If you or your offspring have ever been within studying distance of a university, you’ll know that the student housing business doesn’t enjoy a sparkling reputation.
But Lyn Barham, a softly-spoken careers adviser turned Newport landlord, is about as far from the stereotype as you could imagine.
Her company – the aptly named Just Barham – has always been a family affair, with Lyn and her son jointly running the operation since acquiring their first property in 2003.
They quickly took to the new business, and the Barhams now own and manage four Victorian terraced houses dotted around Newport.
In a town with a reputation for poor-quality housing, Just Barham’s properties now stand out for their energy efficiency; a distinction that owes a lot to Lyn’s enlightened approach to repairs and renovations.
After a series of heating breakdowns at the first house, each newly–purchased property now has its boiler replaced with an efficient condensing model as a matter of course. When contractors came in to do routine repairs or redecoration, Lyn would often “bite the bullet” and ask them to add new high-spec doors and windows at the same time.
We knew we could get away with doing things a bit cheap and shoddy, but actually as a landlord that isn’t the way to go if you want to maintain the value of your property.
“We knew we could get away with doing things a bit cheap and shoddy”, Lyn says, “but actually as a landlord that isn’t the way to go if you want to maintain the value of your property.”
When Just Barham made its 10:10 commitment in late 2009, Lyn was determined to take it seriously. “We asked ourselves ‘If we really care about climate change, what can we do with our houses?’ The answer was to put in the best roof insulation we could find.”
With a new set of tenants moving in each year they only had to wait a few months to make this happen: by the end of summer 2010, all four Just Barham properties had their lofts filled to the brim with insulation.
But a truly efficient house needs energy-conscious occupants too, especially because Just Barham’s policy of bundling energy bills in with rent removes the direct incentive to save.
Lyn makes sure tenants are well-versed in boiler controls (especially important for erratic student schedules), and the virtues of appropriate seasonal attire.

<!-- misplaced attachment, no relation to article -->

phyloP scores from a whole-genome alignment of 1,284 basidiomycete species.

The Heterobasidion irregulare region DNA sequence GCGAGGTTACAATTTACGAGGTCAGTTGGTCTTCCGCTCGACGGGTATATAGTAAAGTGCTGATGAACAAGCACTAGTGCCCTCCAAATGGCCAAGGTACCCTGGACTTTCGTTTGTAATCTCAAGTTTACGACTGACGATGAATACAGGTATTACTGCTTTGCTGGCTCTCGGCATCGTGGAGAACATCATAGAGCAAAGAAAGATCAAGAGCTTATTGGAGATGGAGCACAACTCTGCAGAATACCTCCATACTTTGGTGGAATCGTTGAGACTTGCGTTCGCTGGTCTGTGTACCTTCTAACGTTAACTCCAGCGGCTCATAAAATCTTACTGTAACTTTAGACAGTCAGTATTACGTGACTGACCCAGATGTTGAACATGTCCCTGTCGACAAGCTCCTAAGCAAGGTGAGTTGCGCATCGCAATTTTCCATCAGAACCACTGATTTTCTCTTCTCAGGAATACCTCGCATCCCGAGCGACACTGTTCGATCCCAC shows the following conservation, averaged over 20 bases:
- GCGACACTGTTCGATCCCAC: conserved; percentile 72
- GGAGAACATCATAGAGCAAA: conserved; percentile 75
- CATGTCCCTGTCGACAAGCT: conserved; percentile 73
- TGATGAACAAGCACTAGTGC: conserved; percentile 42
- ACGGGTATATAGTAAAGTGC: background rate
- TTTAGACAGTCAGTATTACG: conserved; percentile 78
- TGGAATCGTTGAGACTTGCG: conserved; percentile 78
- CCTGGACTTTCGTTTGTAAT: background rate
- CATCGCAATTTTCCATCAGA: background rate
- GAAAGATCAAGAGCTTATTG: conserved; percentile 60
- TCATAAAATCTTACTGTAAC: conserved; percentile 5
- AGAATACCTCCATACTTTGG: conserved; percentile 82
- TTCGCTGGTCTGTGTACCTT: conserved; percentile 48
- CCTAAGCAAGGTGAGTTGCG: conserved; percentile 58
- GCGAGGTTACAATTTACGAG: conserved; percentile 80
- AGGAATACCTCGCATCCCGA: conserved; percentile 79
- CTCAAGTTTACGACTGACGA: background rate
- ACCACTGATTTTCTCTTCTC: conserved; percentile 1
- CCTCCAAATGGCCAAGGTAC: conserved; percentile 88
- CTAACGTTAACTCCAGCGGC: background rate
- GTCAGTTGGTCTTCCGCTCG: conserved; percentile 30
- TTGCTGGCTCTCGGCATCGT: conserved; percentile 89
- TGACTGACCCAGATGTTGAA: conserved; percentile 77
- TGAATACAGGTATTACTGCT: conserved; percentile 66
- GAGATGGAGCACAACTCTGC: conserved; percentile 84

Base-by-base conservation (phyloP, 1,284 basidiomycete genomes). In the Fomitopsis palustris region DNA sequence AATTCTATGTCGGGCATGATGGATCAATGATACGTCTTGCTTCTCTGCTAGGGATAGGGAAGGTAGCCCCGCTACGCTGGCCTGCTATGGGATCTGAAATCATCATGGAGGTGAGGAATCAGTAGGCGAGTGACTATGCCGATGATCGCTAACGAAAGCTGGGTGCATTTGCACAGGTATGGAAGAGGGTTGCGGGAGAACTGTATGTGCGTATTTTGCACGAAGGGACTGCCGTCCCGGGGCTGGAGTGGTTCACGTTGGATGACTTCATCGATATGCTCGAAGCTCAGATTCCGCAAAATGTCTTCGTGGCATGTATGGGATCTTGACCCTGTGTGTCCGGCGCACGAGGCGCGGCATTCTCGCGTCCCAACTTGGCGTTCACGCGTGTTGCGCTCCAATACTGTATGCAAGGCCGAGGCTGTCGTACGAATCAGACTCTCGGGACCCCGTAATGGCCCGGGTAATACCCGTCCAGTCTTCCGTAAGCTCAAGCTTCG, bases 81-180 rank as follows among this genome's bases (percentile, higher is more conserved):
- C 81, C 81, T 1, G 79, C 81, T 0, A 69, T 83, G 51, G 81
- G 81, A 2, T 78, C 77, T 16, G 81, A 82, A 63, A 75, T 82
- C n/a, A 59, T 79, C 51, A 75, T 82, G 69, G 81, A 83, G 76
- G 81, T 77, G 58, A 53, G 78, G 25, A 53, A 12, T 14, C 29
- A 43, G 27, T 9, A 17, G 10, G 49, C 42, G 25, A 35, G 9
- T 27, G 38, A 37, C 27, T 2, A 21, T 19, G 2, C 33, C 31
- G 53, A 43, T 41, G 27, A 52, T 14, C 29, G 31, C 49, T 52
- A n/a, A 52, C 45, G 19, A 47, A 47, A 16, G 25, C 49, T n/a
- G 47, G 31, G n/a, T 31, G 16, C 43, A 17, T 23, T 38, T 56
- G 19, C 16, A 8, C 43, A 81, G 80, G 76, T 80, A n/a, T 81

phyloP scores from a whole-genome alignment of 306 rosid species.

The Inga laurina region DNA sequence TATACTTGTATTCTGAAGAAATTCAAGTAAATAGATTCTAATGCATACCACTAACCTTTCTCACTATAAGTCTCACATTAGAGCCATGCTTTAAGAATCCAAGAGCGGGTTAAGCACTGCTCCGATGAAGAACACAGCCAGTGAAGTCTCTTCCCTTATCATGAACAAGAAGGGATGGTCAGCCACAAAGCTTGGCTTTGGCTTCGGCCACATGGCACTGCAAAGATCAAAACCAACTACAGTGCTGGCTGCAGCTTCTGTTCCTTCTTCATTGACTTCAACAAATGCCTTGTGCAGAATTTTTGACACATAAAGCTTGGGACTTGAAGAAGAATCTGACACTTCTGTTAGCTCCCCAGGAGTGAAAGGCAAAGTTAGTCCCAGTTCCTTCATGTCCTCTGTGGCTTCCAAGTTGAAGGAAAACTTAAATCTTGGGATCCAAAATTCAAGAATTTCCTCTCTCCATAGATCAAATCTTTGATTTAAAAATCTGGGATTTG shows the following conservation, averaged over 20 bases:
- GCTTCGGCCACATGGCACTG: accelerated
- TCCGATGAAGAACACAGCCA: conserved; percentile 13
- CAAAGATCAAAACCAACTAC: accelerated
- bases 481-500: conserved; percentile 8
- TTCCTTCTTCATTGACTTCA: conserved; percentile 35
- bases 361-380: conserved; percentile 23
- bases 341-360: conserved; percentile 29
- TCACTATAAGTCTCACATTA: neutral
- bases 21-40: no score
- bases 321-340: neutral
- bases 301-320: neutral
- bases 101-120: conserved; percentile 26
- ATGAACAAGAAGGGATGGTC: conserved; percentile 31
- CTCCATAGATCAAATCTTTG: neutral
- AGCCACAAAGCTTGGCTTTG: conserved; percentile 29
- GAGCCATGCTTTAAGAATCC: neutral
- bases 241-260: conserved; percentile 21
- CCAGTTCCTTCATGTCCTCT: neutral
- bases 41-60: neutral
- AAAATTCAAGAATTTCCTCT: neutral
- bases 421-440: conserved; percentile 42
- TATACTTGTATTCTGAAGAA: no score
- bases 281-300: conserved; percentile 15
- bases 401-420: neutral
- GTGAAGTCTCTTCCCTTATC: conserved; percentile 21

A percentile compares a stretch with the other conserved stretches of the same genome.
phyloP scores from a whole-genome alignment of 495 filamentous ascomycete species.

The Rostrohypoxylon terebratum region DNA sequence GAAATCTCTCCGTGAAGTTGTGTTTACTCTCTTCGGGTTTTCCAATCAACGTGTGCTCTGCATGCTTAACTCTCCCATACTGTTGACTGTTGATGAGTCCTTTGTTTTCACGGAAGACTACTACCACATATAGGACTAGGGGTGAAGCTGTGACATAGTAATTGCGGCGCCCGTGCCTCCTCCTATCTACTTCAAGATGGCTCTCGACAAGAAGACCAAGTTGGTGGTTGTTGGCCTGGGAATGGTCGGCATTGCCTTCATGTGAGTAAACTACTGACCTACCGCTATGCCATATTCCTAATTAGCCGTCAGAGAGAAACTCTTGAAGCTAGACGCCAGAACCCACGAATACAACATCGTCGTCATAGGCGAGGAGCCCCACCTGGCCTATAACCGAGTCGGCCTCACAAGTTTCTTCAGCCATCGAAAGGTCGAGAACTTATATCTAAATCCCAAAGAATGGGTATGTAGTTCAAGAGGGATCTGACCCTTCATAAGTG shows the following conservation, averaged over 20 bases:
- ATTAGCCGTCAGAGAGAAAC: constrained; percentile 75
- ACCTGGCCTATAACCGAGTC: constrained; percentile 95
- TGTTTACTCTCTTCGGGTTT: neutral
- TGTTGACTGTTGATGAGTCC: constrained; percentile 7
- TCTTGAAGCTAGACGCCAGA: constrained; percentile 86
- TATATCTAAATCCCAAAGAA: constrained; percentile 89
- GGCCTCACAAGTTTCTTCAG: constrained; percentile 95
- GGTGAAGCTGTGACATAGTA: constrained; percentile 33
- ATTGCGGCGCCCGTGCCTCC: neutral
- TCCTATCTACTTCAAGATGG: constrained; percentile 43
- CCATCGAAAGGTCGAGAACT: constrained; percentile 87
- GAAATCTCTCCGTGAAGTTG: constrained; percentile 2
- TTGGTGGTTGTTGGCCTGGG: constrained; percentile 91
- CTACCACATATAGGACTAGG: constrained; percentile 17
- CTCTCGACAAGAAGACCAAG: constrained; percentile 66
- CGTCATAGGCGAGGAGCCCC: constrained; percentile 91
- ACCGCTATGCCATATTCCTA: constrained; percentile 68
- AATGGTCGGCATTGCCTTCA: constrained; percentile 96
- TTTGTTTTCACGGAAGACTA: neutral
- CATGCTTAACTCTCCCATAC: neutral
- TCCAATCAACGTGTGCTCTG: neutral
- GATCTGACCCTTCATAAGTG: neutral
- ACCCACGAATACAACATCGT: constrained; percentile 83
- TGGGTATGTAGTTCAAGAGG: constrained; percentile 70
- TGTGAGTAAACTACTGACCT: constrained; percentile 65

“With heating we try to strike a balance: we say we don’t want you to be cold – that won’t do anyone any good. But equally we don’t want to visit in December and find you in beach clothes because the heating’s on so high.”
With heating we try to strike a balance: we say we don’t want you to be cold – that won’t do anyone any good. But equally we don’t want to visit in December and find you in beach clothes because the heating’s on so high.
If the company’s impressive 22% carbon saving is anything to go by, they’ve got the balance just right. And although these changes were more motivated by ethical concerns than financial returns, Lyn says the cost savings have helped shield the company from rising energy prices.
Having new tenants each year means the awareness–raising work is never done, but Lyn doesn’t seem to mind – she’s clearly fond of her tenants, and relishes the opportunity to get them into a few good habits before they disappear off into the world.
“The students are brilliant, well-intentioned people, but they lead very busy lives. We’ve got a chance to plant ideas that they might not have thought of otherwise. They’re now more aware of what they can do, and that will remain with them in the future.”
For Lyn, however, the next steps aren’t quite so simple. “We’re a bit stuck now actually – we don’t have cavity walls to insulate, so if we did anything next it’d be solar panels. I’m going to look into it.”
Either way, you can bet that Lyn won’t be putting her feet up. “When it comes to climate change there really isn’t a fence to sit on, and I think everyone can make a small difference. It’s easy to be put off by thinking it’ll be difficult, but really all it takes is a bit of imagination.”